Martin WYNYARD, et al. v. Rotraut L.U. BEINY, et al.
The Temporary Receiver (“the Receiver”) of the Antique Company of New York (“ACNY”) seeks an order allowing her to proceed with the sale of ACNY assets in accordance with the decree of this court entered on November 20, 2003, notwithstanding that the decree is the subject of an appeal and that the appellants, in their notice of appeal, asserted that “pursuant to CPLR 5519(a)(4), the enforcement of the decree ․ is automatically stayed.” ACNY is owned by trusts established by ACNY's founder and his wife, with 45% of the shares held by trusts for the benefit of their son, Martin Wynyard, and his family and 55% of the shares held by trusts for their daughter, Rotraut Beiny, and her family.
The protracted history of this case is set forth in the court's decision of July 17, 2003, holding that Rotraut Beiny and the other trustees of the trusts that owned ACNY permitted Rotraut Beiny to operate ACNY as she pleased; that she misappropriated substantial assets from ACNY; that the trustees took no steps to recover the misappropriated assets; that Rotraut Beiny appears to be attempting to render herself judgment proof; that if Rotraut Beiny fails to pay the surcharges imposed against her (she has not paid the surcharges), the funds misappropriated by her from ACNY should be deemed to be distributions to her from the trusts for her benefit; and that ACNY assets should be sold by the Receiver in order to effectuate a pro rata distribution to the Wynyard trusts (Wynyard v. Beiny, N.Y.L.J., July 22, 2003, at 19, col. 5, 2003 WL 21729779). Unless the sale exceeds expectations, it appears that even if all of the net proceeds of the sale of ACNY assets are paid to the Wynyard trusts, these trusts will not be fully compensated for the funds misappropriated by and distributed to Rotraut Beiny. Although Rotraut Beiny is the only beneficiary of the Beiny trusts to have benefitted from the trusts to date, she is not one of the appellants. The appellants are Rotraut Beiny's husband, her daughter Michele Harkins, a corporation bearing Michele's name and Michele's two minor children. The appellants are all discretionary beneficiaries of the Beiny trusts.
CPLR 5519(a)(4) provides that service upon an adverse party of a notice of appeal stays all proceedings to enforce the judgment or order appealed from pending the appeal where the judgment or order directs the assignment or delivery of personal property, and the property is placed in the custody of an officer designated by the court of original instance to abide the direction of the court to which the appeal is taken, or an undertaking in a sum fixed by the court of original instance is given that the appellant or moving party will obey the direction of the court to which the appeal is taken.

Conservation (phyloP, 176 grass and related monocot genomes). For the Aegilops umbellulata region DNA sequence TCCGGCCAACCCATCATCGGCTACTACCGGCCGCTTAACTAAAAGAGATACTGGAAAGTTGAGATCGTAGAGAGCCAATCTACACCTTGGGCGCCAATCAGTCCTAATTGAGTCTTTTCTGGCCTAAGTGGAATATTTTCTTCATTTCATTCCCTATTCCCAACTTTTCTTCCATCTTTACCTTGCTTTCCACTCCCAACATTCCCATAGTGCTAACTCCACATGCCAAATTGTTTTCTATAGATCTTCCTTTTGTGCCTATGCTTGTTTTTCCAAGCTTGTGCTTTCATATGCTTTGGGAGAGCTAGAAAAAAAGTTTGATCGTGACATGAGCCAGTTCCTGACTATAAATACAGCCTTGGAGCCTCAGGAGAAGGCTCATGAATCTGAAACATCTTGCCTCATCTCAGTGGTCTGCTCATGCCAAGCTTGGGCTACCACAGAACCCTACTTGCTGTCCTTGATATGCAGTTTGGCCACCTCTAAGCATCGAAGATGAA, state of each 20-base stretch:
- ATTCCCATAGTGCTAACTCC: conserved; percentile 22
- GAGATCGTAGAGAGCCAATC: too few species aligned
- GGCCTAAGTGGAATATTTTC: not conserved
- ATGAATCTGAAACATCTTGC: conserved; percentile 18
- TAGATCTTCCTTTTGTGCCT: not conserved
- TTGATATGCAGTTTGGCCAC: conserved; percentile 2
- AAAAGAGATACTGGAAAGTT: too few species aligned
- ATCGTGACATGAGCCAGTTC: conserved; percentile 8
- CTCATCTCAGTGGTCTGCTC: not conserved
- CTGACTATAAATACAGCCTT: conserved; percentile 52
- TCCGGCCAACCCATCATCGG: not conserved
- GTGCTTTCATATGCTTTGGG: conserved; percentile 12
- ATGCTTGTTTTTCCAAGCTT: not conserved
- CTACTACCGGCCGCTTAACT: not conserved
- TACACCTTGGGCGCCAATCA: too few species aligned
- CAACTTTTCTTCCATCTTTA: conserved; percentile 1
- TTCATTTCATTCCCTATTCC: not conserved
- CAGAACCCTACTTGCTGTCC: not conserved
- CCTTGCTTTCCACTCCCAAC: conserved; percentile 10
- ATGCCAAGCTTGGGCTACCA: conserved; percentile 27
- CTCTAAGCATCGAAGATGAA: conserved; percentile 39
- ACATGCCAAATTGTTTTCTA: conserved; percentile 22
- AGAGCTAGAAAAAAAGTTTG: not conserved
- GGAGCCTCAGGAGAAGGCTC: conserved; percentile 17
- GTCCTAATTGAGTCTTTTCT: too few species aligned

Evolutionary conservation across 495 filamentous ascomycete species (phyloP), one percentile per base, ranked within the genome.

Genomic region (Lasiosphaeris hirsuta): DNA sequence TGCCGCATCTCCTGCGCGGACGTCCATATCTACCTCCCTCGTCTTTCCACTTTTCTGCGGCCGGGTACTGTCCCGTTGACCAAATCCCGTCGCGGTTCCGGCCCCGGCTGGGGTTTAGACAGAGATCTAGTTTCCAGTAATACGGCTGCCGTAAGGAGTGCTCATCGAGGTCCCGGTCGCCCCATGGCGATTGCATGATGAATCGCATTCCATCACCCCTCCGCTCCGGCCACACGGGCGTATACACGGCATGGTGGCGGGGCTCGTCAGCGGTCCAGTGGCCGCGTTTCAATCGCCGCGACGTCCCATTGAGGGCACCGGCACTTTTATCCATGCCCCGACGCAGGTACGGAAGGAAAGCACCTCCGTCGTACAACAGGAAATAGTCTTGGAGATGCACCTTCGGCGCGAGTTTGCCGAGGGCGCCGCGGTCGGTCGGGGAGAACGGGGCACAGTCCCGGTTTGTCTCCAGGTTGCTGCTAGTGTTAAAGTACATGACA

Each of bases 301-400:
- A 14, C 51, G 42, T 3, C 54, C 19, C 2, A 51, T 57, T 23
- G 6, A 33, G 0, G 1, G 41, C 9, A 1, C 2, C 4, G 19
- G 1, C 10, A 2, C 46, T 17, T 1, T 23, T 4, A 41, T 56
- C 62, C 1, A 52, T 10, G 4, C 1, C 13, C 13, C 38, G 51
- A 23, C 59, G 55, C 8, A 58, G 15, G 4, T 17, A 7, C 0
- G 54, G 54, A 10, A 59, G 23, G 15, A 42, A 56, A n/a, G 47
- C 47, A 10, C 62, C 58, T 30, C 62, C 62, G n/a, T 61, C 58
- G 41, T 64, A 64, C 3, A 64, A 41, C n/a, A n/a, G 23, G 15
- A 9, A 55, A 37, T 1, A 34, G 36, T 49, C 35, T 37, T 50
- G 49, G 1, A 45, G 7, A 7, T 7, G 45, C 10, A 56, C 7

The Receiver contends that the instant case does not satisfy the statutory criteria for an automatic stay, i.e., that the court's order did not “direct the assignment or delivery of personal property” but instead directed a monetary surcharge and provided a means for its collection, and that the property was not “placed in the custody of an officer designated by the court of original instance to abide the direction of the court to which the appeal is taken.” This is so, the Receiver argues, because neither the order of the New York County Surrogate's Court appointing the original Receiver in 1987 nor the subsequent order of the same court appointing the current Receiver entered on July 30, 1992 was entered to “abide the appeal.” The Receiver further argues in general terms that there is no authority for imposing a stay in this case and points out that no one has suggested the filing of a bond.
The appellants contend that this case clearly falls within the “automatic stay” language of CPLR 5519(a)(4). They further assert that the Receiver's insistence upon selling ACNY assets prior to an appellate determination is in violation of her obligation to protect the property for the benefit of all persons interested in the estate.